Cloud Security Perspectives and Insights

Quick Tip #3 – Understanding Oracle Identity Cloud Service Licensing

Paul Toal
Distinguished Solution Engineer - Cyber Security

Well, the verdict is in and my quick tips seem to be very popular, so here is number 3. If you missed the first two, you can find them here:

            Quick Tip #1 – Accessing your Identity Cloud Service friendly URL

            Quick Tip #2 – Creating multiple Identity Cloud Service instances

In quick tip #3, I want to explore another common topic I get questions about frequently, pricing. Specifically, how is Oracle Identity Cloud Service (IDCS) licensed? It’s a question that often surprises me, since, at least in my mind, the pricing is very straightforward.

If you read quick tip #2, you learned that when you create an instance of IDCS, you select the license type from a drop-down box, as shown below.



It might look complex that there are five different options to choose from, but once I explain, you will see that it really isn’t. Fundamentally, there are only two different editions (or tiers) of licenses for IDCS:

Foundation: This is a free version of IDCS  provided to customers that subscribe to Oracle SaaS, PaaS, and Oracle Cloud Infrastructure. It provides basic identity management functions such as user management, group management, and password management.

Standard: This is a paid edition of IDCS that provides access to all identity and access management capabilities offered by IDCS. These features can be used with Oracle Cloud Services, but also non-Oracle applications and custom applications, irrespective of whether they are deployed in Oracle Cloud, in a third-party cloud, or on-premises.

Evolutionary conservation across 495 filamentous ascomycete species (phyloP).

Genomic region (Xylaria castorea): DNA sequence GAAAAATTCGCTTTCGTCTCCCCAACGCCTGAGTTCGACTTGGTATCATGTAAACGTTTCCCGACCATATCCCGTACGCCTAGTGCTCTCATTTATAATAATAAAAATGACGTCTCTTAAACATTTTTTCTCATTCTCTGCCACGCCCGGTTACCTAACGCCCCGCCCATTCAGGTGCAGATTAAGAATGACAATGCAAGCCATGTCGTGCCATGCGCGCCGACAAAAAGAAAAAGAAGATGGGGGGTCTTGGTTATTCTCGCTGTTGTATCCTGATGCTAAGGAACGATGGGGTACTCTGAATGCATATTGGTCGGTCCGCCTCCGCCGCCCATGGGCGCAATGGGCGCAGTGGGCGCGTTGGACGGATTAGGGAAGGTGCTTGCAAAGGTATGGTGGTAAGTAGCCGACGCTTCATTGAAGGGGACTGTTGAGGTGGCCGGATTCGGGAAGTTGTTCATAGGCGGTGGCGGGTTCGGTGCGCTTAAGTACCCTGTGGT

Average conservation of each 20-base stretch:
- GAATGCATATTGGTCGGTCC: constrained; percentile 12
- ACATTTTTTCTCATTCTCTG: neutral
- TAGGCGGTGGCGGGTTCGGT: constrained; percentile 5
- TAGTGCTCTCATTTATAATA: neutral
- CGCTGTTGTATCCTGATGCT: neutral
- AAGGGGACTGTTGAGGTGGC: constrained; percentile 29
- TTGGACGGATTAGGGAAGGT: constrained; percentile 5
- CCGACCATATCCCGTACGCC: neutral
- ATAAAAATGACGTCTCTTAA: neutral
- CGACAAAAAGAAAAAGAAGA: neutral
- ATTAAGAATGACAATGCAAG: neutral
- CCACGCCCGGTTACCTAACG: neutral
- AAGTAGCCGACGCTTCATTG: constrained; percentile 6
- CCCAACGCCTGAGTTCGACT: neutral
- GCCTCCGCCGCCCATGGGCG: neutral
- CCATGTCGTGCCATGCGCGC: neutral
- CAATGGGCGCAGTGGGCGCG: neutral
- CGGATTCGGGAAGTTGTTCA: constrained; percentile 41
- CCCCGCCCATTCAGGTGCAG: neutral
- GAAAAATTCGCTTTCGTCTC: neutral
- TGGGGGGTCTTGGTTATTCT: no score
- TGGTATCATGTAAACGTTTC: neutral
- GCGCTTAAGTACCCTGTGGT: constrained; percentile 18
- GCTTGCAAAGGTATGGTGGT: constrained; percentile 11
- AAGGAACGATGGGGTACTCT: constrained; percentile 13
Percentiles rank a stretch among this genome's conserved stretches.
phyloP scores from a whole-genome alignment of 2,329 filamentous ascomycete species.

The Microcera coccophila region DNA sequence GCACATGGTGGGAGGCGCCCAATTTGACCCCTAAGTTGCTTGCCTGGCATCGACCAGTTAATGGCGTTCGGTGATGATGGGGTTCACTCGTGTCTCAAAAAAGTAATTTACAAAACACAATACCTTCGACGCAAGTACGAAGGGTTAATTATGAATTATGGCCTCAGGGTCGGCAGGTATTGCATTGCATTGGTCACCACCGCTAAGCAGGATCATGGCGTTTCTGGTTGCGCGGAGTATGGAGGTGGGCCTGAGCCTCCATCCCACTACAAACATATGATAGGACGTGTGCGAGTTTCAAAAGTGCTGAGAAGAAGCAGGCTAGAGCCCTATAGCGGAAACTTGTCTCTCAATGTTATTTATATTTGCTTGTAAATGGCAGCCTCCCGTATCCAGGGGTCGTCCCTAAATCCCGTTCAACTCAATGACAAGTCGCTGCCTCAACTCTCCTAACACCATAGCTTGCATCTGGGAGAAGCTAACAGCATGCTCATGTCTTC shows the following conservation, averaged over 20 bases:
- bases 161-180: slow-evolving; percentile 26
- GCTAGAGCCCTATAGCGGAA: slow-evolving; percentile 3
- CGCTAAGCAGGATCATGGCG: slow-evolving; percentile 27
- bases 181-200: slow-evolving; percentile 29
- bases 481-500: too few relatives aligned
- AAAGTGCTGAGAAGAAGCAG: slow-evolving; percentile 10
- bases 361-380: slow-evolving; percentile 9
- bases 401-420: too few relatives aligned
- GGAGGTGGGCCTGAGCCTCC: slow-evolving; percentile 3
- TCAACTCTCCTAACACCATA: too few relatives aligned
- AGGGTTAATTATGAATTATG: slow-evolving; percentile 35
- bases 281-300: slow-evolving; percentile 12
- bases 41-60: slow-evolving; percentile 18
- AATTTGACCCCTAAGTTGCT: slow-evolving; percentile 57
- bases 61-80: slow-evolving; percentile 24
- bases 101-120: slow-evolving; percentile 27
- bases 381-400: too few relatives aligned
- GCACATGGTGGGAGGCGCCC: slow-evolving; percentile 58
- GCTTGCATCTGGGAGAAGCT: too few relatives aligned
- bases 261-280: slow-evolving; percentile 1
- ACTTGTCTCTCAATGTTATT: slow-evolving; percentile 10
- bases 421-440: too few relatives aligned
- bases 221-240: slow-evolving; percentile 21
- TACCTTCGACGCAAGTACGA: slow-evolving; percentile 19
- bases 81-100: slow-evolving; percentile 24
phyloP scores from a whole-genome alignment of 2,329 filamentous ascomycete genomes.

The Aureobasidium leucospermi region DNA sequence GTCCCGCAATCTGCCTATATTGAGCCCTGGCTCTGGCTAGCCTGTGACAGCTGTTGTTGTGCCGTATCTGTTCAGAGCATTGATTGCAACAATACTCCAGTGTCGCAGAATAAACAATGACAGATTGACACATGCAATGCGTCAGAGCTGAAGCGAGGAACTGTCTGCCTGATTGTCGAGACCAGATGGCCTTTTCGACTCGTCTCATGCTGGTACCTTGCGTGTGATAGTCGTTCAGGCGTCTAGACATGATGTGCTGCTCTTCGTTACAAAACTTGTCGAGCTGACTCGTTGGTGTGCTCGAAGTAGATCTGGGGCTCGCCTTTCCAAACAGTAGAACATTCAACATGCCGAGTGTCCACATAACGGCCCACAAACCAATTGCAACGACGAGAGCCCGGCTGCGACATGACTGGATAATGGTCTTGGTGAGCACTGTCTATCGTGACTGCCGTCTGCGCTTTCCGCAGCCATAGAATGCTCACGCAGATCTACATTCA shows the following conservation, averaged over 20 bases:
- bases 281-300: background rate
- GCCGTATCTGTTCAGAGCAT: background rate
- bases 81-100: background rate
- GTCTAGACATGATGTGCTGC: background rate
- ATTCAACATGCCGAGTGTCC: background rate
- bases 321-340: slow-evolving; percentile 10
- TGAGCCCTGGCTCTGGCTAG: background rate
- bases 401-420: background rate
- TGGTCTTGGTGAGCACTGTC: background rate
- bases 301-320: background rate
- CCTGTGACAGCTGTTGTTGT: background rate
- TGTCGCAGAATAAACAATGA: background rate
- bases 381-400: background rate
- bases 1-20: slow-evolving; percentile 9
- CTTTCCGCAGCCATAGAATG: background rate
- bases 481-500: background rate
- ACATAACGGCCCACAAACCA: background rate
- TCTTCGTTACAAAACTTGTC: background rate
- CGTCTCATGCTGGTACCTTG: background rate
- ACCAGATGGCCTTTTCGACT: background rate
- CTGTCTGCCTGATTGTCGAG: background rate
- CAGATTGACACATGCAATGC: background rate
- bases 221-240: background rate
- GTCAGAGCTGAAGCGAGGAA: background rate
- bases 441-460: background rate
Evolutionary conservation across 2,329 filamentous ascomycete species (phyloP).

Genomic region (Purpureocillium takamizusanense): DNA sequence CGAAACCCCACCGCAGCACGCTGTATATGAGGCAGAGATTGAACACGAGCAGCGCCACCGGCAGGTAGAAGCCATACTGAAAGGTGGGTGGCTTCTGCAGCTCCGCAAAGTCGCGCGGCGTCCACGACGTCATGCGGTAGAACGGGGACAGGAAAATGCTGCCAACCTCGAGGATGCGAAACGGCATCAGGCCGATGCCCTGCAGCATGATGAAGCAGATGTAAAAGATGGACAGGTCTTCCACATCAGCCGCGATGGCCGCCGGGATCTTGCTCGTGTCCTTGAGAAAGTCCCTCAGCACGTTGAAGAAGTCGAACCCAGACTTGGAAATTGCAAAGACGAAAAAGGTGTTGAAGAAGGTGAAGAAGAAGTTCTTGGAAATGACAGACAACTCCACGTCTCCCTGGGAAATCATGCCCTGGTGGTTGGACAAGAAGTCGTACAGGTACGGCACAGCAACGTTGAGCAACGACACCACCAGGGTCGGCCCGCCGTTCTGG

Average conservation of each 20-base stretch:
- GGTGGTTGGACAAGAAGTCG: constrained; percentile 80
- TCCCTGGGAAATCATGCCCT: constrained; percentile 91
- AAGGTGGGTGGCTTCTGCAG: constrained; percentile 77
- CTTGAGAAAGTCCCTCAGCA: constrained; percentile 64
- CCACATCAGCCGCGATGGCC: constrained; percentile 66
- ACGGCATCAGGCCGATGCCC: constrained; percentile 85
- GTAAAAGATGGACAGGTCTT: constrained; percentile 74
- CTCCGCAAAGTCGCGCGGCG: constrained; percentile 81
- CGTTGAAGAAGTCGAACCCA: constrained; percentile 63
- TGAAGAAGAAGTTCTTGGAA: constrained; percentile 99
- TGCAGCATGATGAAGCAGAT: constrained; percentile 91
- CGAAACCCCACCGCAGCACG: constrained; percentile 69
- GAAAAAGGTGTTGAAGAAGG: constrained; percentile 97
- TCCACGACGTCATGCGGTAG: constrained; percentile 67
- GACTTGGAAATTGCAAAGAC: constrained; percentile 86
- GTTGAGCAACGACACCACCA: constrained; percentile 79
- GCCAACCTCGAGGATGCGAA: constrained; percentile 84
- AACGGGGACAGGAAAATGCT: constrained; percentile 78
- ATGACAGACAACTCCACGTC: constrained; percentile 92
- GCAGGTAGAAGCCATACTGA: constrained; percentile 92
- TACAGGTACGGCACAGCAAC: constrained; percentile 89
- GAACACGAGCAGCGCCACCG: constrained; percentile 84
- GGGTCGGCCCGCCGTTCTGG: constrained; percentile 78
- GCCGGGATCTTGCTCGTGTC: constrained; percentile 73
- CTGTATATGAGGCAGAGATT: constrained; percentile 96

That’s it, simple! There is no multi-tiered pricing, just a standard license. You aren't required to pay for individual features within IDCS. If you are using the standard edition, then you pay a subscription charge per user, per month and gain access to all of the IDCS capabilities, with no hidden or extra charges. Yes, that includes powerful capabilities like adaptive risk-based authentication, multi-factor authentication (MFA), identity lifecycle management, directory integration, application gateway, single sign-on (SSO), and more.

So why the five options in the previous screenshot? Well, with the standard edition, you pay different rates for consumer and enterprise users. You can see the current pricing for these two user types here.

The final two options in the drop-down list are what we call Bring-Your-Own-License (BYOL). For Oracle customers who are already using certain Oracle identity management products, they can take advantage of a reduced rate on standard edition subscriptions that include both consumer and enterprise users. You can find all the pricing (including the BYOL prices) in the cost estimator located here.

You can find full details of the pricing models for Identity Cloud Service, including a comparison of the capabilities included within foundation versus standard editions here.

Once again, I hope you find this quick tip useful.

Is there a specific topic you would like me to cover in future, not just on Identity Cloud Service? If so, leave a comment below and I’ll consider it.

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Comments ( 3 )
  • Karthik Murali Tuesday, September 15, 2020
    Great article, Paul! Extremely helpful. Thanks.
  • Santiago Garcia Monday, October 26, 2020
    Can you explain the difference between consumer and enterprise user?
  • Paul Toal Monday, November 2, 2020
    The difference between Consumer and Enterprise users is documented in the PaaS/IaaS Service Descriptions document (http://www.oracle.com/us/corporate/contracts/paas-iaas-universal-credits-3940775.pdf).

    However, in summary, Enterprise users are employees, i.e. those employeed by an organisation, whereas Consumers are not employed by you. For example, customers, partners, suppliers etc.

    I hope that helps.
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